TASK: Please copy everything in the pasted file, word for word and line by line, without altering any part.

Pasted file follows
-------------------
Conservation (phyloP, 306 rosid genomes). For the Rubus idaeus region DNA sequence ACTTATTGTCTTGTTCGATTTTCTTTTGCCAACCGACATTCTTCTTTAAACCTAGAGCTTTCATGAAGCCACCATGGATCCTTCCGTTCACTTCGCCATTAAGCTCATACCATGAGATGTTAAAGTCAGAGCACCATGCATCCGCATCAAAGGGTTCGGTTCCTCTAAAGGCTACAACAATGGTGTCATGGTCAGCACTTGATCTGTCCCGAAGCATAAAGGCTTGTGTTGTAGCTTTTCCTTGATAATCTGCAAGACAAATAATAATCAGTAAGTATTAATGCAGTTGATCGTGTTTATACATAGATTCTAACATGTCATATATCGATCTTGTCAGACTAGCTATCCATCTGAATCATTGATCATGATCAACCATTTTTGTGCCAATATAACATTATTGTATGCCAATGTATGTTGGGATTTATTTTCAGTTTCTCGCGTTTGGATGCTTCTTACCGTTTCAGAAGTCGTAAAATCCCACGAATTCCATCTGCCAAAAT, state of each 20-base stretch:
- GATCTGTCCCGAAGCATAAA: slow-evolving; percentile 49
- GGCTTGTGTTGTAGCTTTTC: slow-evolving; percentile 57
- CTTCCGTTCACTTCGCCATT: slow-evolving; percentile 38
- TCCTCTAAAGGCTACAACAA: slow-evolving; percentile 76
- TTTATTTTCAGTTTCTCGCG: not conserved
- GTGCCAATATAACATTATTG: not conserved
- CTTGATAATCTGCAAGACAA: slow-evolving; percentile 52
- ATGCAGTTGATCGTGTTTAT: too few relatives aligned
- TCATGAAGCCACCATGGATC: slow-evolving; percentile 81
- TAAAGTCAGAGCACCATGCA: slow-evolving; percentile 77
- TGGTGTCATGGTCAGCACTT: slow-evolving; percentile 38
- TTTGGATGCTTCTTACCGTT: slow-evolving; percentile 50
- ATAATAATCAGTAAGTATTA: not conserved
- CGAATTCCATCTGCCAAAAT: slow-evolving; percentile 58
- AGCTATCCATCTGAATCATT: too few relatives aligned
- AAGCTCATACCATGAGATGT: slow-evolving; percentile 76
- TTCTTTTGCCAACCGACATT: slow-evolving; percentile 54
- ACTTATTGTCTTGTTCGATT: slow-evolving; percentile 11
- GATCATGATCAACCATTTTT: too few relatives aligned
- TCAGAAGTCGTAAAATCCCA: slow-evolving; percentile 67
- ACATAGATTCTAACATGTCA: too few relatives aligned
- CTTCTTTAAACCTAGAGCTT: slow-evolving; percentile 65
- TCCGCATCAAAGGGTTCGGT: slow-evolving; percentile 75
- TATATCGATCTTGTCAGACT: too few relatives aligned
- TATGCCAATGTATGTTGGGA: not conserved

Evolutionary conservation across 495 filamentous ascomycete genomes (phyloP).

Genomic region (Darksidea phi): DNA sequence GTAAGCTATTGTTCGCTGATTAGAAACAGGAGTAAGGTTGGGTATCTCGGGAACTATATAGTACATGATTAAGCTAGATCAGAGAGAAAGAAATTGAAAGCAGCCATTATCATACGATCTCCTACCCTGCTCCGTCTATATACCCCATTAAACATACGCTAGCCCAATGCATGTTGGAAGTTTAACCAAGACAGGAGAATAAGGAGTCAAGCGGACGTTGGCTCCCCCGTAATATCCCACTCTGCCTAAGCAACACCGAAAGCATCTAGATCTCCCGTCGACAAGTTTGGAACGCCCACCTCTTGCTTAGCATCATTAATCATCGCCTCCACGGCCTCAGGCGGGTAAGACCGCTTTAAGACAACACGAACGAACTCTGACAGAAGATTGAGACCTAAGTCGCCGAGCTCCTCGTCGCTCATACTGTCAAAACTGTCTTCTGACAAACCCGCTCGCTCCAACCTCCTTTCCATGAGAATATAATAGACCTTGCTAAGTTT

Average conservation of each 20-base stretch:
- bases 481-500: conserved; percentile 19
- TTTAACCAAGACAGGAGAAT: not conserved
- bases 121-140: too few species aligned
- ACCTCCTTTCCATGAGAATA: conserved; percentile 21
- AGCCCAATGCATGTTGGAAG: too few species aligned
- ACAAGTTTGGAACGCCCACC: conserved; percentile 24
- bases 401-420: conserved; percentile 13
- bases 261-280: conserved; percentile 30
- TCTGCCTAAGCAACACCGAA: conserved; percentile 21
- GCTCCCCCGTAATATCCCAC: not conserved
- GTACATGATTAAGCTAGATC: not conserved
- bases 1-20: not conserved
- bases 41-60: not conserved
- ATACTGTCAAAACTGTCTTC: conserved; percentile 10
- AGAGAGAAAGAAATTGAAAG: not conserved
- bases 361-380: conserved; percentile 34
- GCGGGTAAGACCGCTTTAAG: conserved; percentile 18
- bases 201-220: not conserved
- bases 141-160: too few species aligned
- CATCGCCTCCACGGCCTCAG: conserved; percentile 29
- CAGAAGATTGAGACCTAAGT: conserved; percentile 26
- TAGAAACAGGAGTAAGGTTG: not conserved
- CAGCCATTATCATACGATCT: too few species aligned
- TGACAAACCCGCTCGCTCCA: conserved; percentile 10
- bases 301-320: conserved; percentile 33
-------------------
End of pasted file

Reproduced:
Conservation (phyloP, 306 rosid genomes). For the Rubus idaeus region DNA sequence ACTTATTGTCTTGTTCGATTTTCTTTTGCCAACCGACATTCTTCTTTAAACCTAGAGCTTTCATGAAGCCACCATGGATCCTTCCGTTCACTTCGCCATTAAGCTCATACCATGAGATGTTAAAGTCAGAGCACCATGCATCCGCATCAAAGGGTTCGGTTCCTCTAAAGGCTACAACAATGGTGTCATGGTCAGCACTTGATCTGTCCCGAAGCATAAAGGCTTGTGTTGTAGCTTTTCCTTGATAATCTGCAAGACAAATAATAATCAGTAAGTATTAATGCAGTTGATCGTGTTTATACATAGATTCTAACATGTCATATATCGATCTTGTCAGACTAGCTATCCATCTGAATCATTGATCATGATCAACCATTTTTGTGCCAATATAACATTATTGTATGCCAATGTATGTTGGGATTTATTTTCAGTTTCTCGCGTTTGGATGCTTCTTACCGTTTCAGAAGTCGTAAAATCCCACGAATTCCATCTGCCAAAAT, state of each 20-base stretch:
- GATCTGTCCCGAAGCATAAA: slow-evolving; percentile 49
- GGCTTGTGTTGTAGCTTTTC: slow-evolving; percentile 57
- CTTCCGTTCACTTCGCCATT: slow-evolving; percentile 38
- TCCTCTAAAGGCTACAACAA: slow-evolving; percentile 76
- TTTATTTTCAGTTTCTCGCG: not conserved
- GTGCCAATATAACATTATTG: not conserved
- CTTGATAATCTGCAAGACAA: slow-evolving; percentile 52
- ATGCAGTTGATCGTGTTTAT: too few relatives aligned
- TCATGAAGCCACCATGGATC: slow-evolving; percentile 81
- TAAAGTCAGAGCACCATGCA: slow-evolving; percentile 77
- TGGTGTCATGGTCAGCACTT: slow-evolving; percentile 38
- TTTGGATGCTTCTTACCGTT: slow-evolving; percentile 50
- ATAATAATCAGTAAGTATTA: not conserved
- CGAATTCCATCTGCCAAAAT: slow-evolving; percentile 58
- AGCTATCCATCTGAATCATT: too few relatives aligned
- AAGCTCATACCATGAGATGT: slow-evolving; percentile 76
- TTCTTTTGCCAACCGACATT: slow-evolving; percentile 54
- ACTTATTGTCTTGTTCGATT: slow-evolving; percentile 11
- GATCATGATCAACCATTTTT: too few relatives aligned
- TCAGAAGTCGTAAAATCCCA: slow-evolving; percentile 67
- ACATAGATTCTAACATGTCA: too few relatives aligned
- CTTCTTTAAACCTAGAGCTT: slow-evolving; percentile 65
- TCCGCATCAAAGGGTTCGGT: slow-evolving; percentile 75
- TATATCGATCTTGTCAGACT: too few relatives aligned
- TATGCCAATGTATGTTGGGA: not conserved

Evolutionary conservation across 495 filamentous ascomycete genomes (phyloP).

Genomic region (Darksidea phi): DNA sequence GTAAGCTATTGTTCGCTGATTAGAAACAGGAGTAAGGTTGGGTATCTCGGGAACTATATAGTACATGATTAAGCTAGATCAGAGAGAAAGAAATTGAAAGCAGCCATTATCATACGATCTCCTACCCTGCTCCGTCTATATACCCCATTAAACATACGCTAGCCCAATGCATGTTGGAAGTTTAACCAAGACAGGAGAATAAGGAGTCAAGCGGACGTTGGCTCCCCCGTAATATCCCACTCTGCCTAAGCAACACCGAAAGCATCTAGATCTCCCGTCGACAAGTTTGGAACGCCCACCTCTTGCTTAGCATCATTAATCATCGCCTCCACGGCCTCAGGCGGGTAAGACCGCTTTAAGACAACACGAACGAACTCTGACAGAAGATTGAGACCTAAGTCGCCGAGCTCCTCGTCGCTCATACTGTCAAAACTGTCTTCTGACAAACCCGCTCGCTCCAACCTCCTTTCCATGAGAATATAATAGACCTTGCTAAGTTT

Average conservation of each 20-base stretch:
- bases 481-500: conserved; percentile 19
- TTTAACCAAGACAGGAGAAT: not conserved
- bases 121-140: too few species aligned
- ACCTCCTTTCCATGAGAATA: conserved; percentile 21
- AGCCCAATGCATGTTGGAAG: too few species aligned
- ACAAGTTTGGAACGCCCACC: conserved; percentile 24
- bases 401-420: conserved; percentile 13
- bases 261-280: conserved; percentile 30
- TCTGCCTAAGCAACACCGAA: conserved; percentile 21
- GCTCCCCCGTAATATCCCAC: not conserved
- GTACATGATTAAGCTAGATC: not conserved
- bases 1-20: not conserved
- bases 41-60: not conserved
- ATACTGTCAAAACTGTCTTC: conserved; percentile 10
- AGAGAGAAAGAAATTGAAAG: not conserved
- bases 361-380: conserved; percentile 34
- GCGGGTAAGACCGCTTTAAG: conserved; percentile 18
- bases 201-220: not conserved
- bases 141-160: too few species aligned
- CATCGCCTCCACGGCCTCAG: conserved; percentile 29
- CAGAAGATTGAGACCTAAGT: conserved; percentile 26
- TAGAAACAGGAGTAAGGTTG: not conserved
- CAGCCATTATCATACGATCT: too few species aligned
- TGACAAACCCGCTCGCTCCA: conserved; percentile 10
- bases 301-320: conserved; percentile 33